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# Calvaria major is a rare but once-abundant tree found on the island of

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Re: Calvaria major is a rare but once-abundant tree found on the island of [#permalink]
For question 6, it looks like option A is not finished.
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Re: Calvaria major is a rare but once-abundant tree found on the island of [#permalink]
from where we can find the answers for this passage?
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Re: Calvaria major is a rare but once-abundant tree found on the island of [#permalink]
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Gauravrawat wrote:
from where we can find the answers for this passage?

The following are the OAs. You can check them up under the "Show spoiler buttons"

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Re: Calvaria major is a rare but once-abundant tree found on the island of [#permalink]
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Calvaria major is a rare but once-abundant tree found on the island of Mauritius, which was also home to the dodo, a large flightless bird that became extinct about three centuries ago. In 1977 Stanley Temple, an ecologist whose investigation of Calvaria major was a sidelight to his research on endangered birds of Mauritius, proposed that the population decline of Calvaria major was linked to the demise of the dodo, a hypothesis that subsequently gained considerable currency. Temple had found only thirteen Calvaria major trees on Mauritius, all overmature and dying, and all estimated by foresters at over 300 years old. These trees produced fruits that appeared fertile but that Temple assumed could no longer germinate, given his failure to find younger trees.

The temporal coincidence between the extinction of the dodo and what Temple considered the last evidence of natural germination of Calvaria major seeds led him to posit a causal connection. Specifically, he hypothesized that the fruit of Calvaria major had developed its extremely thick-walled pit as an evolutionary response to the dodo’s habitual consumption of those fruits, a trait enabling the pits to withstand the abrasive forces exerted on them in the birds’ digestive tracts. This defensive thickness, though, ultimately prevented the seeds within the pits from germinating without the thinning caused by abrasion in the dodo’s gizzard. What had once been adaptive, Temple maintained, became a lethal imprisonment for the seeds after the dodo vanished.

Although direct proof was unattainable, Temple did offer some additional findings in support of his hypothesis, which lent his argument a semblance of rigor. From studies of other birds, he estimated the abrasive force generated within a dodo’s gizzard. Based on this estimate and on test results determining the crush-resistant strength of Calvaria major pits, he concluded that the pits could probably have withstood a cycle through a dodo’s gizzard. He also fed Calvaria major pits to turkeys, and though many of the pits were destroyed, ten emerged, abraded yet intact. Three of these sprouted when planted, which he saw as vindicating his hypothesis.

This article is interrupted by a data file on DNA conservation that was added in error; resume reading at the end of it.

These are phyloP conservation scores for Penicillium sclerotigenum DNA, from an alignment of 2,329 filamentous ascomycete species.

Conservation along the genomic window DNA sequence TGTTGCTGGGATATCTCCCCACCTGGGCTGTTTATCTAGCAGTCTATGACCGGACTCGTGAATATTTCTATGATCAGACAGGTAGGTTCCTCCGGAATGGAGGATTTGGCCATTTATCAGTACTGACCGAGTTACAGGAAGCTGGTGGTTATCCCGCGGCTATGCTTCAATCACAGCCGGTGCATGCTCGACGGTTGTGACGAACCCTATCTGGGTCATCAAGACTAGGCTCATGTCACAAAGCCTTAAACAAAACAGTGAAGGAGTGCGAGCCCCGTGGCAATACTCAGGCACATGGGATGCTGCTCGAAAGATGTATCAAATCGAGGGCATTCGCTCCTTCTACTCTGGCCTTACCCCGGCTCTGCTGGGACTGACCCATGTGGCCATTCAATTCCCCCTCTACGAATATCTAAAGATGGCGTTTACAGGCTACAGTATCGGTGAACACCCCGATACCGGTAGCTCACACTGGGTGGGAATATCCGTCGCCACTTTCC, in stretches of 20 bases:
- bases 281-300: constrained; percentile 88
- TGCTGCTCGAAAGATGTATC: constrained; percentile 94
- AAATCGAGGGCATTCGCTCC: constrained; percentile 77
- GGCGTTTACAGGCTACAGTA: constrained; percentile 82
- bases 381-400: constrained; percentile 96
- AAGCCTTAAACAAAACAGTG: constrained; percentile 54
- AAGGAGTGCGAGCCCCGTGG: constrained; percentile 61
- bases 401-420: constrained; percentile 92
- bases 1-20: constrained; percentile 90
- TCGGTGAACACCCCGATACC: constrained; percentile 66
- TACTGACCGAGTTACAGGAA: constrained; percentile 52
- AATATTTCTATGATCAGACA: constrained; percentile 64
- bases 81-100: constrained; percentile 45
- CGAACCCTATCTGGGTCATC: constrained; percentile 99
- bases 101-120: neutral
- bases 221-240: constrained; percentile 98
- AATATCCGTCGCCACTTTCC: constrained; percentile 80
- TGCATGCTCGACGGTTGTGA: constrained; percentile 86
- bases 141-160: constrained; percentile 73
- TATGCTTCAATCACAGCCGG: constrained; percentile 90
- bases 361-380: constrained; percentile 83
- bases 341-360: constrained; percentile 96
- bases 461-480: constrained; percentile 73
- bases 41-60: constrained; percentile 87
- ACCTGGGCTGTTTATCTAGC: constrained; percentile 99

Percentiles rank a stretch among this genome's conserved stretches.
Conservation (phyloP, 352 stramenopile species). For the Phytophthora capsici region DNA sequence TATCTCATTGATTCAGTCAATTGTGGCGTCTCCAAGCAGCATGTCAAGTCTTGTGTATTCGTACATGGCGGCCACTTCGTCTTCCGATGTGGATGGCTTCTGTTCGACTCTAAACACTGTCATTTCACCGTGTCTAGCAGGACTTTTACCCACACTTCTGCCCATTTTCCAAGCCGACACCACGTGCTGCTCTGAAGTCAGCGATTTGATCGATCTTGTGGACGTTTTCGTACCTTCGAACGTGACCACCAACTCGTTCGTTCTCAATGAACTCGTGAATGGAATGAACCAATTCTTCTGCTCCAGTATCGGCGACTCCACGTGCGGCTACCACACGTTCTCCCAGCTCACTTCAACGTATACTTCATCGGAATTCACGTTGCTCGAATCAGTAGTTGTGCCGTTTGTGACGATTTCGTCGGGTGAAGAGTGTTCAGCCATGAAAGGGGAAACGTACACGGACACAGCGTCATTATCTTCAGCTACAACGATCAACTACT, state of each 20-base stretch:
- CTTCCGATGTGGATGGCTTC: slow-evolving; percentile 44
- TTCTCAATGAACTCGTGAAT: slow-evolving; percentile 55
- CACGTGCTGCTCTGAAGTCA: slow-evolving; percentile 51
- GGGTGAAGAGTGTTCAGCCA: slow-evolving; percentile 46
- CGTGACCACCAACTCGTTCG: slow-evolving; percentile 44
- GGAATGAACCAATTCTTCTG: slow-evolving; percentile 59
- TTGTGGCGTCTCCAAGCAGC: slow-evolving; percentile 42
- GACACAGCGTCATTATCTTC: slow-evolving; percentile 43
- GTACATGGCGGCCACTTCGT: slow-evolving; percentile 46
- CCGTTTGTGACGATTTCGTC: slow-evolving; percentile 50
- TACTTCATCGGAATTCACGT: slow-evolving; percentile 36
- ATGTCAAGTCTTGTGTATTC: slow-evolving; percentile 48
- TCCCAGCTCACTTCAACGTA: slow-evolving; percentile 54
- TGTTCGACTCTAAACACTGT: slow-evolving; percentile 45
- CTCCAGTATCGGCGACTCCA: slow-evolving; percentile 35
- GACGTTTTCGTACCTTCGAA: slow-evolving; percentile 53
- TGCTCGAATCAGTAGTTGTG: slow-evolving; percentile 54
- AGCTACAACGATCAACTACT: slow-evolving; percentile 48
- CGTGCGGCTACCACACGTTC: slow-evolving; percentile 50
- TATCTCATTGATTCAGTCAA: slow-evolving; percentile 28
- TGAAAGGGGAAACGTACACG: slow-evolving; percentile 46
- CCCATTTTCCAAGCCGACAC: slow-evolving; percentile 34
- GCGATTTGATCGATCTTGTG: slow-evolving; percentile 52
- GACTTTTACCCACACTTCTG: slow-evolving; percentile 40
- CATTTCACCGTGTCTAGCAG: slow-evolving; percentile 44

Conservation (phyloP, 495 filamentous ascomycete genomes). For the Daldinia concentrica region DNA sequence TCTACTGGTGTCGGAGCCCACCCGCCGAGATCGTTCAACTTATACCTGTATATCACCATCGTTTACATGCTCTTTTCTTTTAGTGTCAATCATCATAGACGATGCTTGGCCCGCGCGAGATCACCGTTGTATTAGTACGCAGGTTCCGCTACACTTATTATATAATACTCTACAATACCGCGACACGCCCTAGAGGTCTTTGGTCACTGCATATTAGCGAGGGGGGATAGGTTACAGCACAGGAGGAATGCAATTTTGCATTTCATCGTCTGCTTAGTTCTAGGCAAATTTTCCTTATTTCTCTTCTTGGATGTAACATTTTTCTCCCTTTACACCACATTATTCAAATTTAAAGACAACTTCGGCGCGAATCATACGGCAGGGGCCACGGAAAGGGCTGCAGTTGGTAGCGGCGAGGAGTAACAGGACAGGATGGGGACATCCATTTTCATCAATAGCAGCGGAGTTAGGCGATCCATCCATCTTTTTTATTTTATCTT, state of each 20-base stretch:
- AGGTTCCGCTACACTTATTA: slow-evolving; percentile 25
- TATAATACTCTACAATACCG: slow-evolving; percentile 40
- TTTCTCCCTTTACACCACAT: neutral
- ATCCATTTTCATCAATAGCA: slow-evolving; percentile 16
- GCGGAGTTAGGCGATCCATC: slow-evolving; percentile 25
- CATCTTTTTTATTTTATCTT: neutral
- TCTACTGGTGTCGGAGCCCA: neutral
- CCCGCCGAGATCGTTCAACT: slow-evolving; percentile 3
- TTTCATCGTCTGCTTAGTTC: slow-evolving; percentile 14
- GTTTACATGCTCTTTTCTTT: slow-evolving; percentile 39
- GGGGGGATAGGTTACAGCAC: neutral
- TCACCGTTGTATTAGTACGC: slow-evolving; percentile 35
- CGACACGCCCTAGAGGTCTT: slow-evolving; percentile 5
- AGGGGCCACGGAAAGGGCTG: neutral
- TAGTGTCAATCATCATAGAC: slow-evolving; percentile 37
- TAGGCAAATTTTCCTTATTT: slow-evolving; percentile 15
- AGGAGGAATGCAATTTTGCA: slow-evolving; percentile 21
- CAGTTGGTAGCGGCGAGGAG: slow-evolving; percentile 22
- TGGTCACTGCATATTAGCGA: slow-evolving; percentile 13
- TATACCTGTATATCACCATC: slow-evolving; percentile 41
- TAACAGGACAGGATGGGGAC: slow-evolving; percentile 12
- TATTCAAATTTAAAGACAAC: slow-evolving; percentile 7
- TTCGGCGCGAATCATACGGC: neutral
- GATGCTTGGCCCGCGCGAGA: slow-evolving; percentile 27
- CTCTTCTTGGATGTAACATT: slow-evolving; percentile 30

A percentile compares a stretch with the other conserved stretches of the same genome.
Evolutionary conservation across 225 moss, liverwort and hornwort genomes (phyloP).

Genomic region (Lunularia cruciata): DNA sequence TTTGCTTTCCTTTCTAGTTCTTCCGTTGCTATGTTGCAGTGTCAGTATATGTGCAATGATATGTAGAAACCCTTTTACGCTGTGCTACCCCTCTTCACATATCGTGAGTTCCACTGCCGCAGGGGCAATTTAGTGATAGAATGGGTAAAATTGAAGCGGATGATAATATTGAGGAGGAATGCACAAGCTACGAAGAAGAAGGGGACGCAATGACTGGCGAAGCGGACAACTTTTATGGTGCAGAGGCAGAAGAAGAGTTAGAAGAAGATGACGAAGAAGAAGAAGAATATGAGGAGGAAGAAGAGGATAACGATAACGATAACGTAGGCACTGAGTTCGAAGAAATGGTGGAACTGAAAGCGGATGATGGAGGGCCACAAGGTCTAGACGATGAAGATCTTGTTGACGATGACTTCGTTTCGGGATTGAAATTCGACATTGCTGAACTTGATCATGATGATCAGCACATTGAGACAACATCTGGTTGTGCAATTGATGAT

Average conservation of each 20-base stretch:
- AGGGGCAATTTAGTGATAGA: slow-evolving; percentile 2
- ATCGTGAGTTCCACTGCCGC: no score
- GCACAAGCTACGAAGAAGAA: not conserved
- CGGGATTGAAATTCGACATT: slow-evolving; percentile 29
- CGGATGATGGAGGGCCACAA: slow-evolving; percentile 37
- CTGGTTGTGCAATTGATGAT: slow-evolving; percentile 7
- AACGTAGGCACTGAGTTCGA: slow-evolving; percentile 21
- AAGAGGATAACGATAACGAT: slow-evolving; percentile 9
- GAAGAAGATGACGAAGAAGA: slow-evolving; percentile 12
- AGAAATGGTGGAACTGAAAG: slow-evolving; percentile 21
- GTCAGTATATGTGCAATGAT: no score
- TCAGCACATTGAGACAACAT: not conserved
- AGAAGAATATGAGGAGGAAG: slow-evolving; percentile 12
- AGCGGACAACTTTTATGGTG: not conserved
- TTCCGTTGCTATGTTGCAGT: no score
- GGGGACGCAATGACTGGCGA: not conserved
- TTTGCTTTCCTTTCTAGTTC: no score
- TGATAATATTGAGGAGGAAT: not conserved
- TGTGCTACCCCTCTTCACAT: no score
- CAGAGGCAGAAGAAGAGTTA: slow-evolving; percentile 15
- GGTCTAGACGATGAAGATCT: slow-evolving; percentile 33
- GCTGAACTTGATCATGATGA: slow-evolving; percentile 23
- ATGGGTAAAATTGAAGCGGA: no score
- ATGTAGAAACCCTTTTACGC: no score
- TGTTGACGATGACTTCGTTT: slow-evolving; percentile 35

Though many scientists found this dramatic and intriguing hypothesis plausible, Temple’s proposals have been strongly challenged by leading specialists in the field. Where Temple had found only thirteen specimens of Calvaria major, Wendy Strahm, the foremost expert on the plant ecology of Mauritius, has identified hundreds, many far younger than three centuries. So Calvaria major seeds have in fact germinated, and the tree’s reproductive cycle has thus continued, since the dodo’s disappearance.

Additional counterevidence comes from horticultural research by Anthony Speke, which shows that while only a minority of unabraded Calvaria major seeds germinate, the number is still probably sufficient to keep this species from becoming extinct. The population decline, while clearly acute, could easily be due to other factors, including disease and damage done by certain nonindigenous animals introduced onto Mauritius in the past few centuries.

1. Which one of the following most accurately expresses the main point of the passage?

(A) Calvaria major germination, though rare, is probably adequate to avoid extinction of the species.
(B) The appeal of Temple’s hypothesis notwithstanding, the scarcity of Calvaria major is probably not due to the extinction of the dodo.
(C) Temple’s experimentation with Calvaria major pits, though methodologically unsound, nevertheless led to a probable solution to the mystery of the tree’s decline.
(D) Temple’s dramatic but speculative hypothesis, though presented without sufficient supporting research, may nevertheless be correct.
(E) Calvaria major would probably still be scarce today even if the dodo had not become extinct.

2. The author indicates that Temple’s research on birds of the island of Mauritius

(A) was largely concerned with species facing the threat of extinction
(B) furnished him with the basis for his highly accurate estimates of the crush-resistant strength of Calvaria major pits
(C) provided experimental evidence that some modern birds’ gizzards exert roughly the same amount of abrasive force on their contents as did dodo gizzards
(D) was comprehensive in scope and conducted with methodological precision